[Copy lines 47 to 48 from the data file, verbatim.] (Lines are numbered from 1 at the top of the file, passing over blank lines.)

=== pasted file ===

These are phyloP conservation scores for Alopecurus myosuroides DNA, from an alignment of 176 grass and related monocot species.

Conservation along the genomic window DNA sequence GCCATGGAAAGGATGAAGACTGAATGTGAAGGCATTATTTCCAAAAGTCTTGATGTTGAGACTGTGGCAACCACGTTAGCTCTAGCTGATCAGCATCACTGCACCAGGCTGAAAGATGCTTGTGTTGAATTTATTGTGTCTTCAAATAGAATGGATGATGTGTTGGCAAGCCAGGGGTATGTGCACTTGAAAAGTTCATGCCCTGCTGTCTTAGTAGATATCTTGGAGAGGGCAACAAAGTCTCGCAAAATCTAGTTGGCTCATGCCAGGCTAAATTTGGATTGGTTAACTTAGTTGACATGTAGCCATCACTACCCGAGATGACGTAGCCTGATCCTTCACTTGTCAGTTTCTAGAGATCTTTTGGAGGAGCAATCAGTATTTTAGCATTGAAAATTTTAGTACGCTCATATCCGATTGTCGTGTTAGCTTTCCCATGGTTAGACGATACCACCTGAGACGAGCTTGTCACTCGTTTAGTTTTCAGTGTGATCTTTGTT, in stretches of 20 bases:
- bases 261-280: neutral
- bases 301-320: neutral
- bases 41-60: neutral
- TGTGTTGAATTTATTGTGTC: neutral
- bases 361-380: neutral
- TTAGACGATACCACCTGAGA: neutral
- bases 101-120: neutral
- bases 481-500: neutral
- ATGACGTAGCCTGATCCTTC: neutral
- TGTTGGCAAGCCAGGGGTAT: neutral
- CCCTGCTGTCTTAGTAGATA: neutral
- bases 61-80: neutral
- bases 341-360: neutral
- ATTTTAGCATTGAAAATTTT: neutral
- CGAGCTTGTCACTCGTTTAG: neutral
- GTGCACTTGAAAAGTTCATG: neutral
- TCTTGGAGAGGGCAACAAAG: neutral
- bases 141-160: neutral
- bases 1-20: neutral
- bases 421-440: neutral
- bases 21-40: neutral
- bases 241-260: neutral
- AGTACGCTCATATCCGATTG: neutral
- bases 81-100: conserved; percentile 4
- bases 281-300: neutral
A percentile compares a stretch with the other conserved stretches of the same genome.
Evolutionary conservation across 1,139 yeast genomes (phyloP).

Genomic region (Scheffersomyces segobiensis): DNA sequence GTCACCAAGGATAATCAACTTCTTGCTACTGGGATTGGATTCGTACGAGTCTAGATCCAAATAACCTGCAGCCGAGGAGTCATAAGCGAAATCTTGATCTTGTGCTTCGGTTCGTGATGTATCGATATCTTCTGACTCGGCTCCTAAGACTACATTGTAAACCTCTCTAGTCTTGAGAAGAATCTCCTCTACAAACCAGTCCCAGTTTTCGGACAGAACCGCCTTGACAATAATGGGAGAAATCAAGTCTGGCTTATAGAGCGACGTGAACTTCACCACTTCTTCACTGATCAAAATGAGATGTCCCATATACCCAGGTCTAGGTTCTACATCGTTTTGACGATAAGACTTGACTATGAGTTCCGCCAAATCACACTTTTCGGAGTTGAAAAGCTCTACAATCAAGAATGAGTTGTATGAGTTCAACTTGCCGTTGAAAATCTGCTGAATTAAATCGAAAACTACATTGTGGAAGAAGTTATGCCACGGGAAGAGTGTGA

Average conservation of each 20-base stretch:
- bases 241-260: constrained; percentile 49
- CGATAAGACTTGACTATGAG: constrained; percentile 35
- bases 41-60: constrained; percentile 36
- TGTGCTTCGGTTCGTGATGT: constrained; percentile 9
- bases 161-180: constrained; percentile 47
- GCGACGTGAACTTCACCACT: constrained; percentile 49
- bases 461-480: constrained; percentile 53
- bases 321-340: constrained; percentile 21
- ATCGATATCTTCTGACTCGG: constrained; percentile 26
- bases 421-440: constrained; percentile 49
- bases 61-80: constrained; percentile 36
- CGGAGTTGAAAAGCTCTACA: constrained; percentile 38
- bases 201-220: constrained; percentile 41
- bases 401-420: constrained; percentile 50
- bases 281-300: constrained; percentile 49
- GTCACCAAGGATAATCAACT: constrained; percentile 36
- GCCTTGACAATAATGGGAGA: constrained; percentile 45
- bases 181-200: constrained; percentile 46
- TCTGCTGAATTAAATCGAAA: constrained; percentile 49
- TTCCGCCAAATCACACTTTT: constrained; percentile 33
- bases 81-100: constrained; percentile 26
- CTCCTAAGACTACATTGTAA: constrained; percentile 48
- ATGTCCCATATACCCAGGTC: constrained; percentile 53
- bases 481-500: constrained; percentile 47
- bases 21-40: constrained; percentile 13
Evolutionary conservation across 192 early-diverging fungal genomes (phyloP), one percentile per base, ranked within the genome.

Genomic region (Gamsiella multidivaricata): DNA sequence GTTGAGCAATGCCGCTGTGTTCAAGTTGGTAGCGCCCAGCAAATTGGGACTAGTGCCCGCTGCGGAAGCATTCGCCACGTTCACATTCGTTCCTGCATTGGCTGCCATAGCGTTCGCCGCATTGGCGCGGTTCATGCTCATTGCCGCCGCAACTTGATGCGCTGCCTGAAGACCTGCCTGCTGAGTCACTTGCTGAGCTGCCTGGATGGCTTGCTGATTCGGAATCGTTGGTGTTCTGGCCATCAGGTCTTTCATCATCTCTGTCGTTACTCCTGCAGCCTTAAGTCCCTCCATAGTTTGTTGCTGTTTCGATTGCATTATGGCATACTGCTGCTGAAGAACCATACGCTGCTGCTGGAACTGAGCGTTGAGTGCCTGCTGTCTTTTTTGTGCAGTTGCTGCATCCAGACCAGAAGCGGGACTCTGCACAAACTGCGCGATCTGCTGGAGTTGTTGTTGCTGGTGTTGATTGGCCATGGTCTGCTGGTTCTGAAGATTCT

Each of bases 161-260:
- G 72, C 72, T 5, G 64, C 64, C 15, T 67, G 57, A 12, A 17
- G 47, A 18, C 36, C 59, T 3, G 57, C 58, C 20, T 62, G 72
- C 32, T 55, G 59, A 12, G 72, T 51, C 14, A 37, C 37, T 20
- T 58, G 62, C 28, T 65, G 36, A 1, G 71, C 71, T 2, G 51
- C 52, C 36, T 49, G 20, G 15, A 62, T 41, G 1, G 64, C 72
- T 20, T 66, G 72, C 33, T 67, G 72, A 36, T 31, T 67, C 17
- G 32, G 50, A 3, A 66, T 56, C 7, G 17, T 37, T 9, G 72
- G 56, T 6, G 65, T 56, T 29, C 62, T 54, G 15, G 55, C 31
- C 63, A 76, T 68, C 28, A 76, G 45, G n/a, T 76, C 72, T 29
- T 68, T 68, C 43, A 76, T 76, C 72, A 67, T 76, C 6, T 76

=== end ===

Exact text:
- GTCACCAAGGATAATCAACT: constrained; percentile 36
- GCCTTGACAATAATGGGAGA: constrained; percentile 45